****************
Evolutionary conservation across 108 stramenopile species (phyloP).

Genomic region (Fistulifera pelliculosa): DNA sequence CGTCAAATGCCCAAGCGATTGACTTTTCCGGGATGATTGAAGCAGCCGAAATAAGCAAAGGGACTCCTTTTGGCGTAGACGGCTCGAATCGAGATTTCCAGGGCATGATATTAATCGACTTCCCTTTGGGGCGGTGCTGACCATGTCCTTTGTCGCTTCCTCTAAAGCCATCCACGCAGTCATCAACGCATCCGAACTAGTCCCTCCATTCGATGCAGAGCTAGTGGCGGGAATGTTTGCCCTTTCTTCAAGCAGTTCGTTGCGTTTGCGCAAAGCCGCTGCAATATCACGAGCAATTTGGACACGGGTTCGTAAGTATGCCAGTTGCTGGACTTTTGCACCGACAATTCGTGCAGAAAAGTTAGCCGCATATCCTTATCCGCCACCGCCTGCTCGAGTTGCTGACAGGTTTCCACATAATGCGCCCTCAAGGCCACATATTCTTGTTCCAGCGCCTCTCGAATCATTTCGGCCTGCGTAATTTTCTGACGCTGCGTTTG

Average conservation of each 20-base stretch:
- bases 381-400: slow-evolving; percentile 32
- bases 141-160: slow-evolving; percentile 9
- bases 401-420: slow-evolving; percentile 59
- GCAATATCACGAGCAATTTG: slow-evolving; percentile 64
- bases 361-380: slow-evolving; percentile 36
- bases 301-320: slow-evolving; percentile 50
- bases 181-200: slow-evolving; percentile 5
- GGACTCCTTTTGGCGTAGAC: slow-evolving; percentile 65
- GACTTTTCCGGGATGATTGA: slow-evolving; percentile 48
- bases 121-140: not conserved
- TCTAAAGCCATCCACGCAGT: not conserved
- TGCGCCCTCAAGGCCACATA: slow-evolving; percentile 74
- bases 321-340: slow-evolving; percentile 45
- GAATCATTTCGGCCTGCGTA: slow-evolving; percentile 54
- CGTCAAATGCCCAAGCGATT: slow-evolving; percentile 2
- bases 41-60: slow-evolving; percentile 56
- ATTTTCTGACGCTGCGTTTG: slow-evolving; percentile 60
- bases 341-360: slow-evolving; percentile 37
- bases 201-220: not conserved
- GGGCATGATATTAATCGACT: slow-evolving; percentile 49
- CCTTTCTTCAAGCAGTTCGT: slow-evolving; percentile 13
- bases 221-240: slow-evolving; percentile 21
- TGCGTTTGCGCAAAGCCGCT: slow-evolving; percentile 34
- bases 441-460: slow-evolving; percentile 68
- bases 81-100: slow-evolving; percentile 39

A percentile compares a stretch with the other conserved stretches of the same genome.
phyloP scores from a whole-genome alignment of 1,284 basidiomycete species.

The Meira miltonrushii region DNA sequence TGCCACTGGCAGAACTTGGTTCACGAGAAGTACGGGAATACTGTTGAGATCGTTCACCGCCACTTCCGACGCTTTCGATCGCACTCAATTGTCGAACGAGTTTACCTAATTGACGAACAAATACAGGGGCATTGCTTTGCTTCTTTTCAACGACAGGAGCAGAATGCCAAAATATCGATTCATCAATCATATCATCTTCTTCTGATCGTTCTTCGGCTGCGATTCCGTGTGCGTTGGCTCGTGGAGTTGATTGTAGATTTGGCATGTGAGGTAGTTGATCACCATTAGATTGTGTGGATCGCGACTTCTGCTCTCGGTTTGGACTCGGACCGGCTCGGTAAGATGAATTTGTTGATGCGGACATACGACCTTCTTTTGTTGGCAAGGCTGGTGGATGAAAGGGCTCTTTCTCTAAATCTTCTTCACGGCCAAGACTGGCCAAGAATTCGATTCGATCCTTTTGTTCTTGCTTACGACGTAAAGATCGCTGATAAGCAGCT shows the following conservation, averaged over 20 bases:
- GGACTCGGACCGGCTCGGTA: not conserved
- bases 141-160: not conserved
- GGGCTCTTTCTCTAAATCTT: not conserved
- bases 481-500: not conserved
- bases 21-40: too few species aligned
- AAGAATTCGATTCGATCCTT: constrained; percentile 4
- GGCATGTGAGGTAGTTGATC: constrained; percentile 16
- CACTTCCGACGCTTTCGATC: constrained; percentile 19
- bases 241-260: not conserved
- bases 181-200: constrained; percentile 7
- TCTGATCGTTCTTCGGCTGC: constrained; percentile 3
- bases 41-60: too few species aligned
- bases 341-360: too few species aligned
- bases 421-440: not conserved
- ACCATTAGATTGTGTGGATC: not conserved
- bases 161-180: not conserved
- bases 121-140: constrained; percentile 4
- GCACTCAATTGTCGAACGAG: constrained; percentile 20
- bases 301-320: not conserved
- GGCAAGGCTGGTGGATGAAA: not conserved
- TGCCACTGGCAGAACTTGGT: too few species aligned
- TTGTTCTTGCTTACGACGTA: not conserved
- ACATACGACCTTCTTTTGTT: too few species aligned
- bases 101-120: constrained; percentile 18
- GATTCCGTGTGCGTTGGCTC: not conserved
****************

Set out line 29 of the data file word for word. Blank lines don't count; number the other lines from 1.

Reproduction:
A percentile compares a stretch with the other conserved stretches of the same genome.